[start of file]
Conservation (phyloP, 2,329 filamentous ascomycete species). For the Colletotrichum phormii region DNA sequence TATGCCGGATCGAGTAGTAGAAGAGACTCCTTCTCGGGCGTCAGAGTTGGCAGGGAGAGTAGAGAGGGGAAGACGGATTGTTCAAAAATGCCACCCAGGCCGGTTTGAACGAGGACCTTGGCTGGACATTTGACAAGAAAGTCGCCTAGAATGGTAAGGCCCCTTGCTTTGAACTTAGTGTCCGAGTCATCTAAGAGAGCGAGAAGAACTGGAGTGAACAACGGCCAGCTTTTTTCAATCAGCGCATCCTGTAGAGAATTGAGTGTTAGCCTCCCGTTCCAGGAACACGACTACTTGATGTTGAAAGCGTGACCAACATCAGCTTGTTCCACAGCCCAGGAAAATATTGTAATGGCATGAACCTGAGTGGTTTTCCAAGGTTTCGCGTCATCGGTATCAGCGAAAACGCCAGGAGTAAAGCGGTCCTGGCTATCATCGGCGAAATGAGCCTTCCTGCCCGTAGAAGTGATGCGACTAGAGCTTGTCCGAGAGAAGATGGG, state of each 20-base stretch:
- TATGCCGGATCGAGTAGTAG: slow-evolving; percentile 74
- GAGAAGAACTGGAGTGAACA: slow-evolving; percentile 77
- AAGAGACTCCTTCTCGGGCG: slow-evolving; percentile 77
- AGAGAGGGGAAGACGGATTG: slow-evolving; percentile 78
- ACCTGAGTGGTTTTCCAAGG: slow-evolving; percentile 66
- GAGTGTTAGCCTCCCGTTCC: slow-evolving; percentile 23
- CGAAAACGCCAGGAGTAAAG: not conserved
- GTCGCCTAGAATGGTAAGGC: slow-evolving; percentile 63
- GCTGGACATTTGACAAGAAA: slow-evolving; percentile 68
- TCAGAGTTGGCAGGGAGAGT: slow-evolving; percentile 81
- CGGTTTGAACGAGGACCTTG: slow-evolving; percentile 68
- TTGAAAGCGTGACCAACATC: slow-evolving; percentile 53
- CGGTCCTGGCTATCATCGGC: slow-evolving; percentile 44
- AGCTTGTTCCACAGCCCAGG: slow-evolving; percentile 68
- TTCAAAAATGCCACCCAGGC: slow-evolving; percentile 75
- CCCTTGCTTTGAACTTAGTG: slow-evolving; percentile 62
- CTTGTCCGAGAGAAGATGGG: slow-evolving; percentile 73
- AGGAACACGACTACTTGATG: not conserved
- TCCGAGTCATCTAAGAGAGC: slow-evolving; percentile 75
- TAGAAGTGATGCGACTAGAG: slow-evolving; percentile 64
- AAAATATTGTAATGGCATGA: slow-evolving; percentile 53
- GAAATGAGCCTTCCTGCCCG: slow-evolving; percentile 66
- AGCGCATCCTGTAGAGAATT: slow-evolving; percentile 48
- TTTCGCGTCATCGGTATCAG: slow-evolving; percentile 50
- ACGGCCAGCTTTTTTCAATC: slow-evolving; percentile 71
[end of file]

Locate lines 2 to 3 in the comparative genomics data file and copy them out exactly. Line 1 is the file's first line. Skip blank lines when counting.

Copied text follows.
- TATGCCGGATCGAGTAGTAG: slow-evolving; percentile 74
- GAGAAGAACTGGAGTGAACA: slow-evolving; percentile 77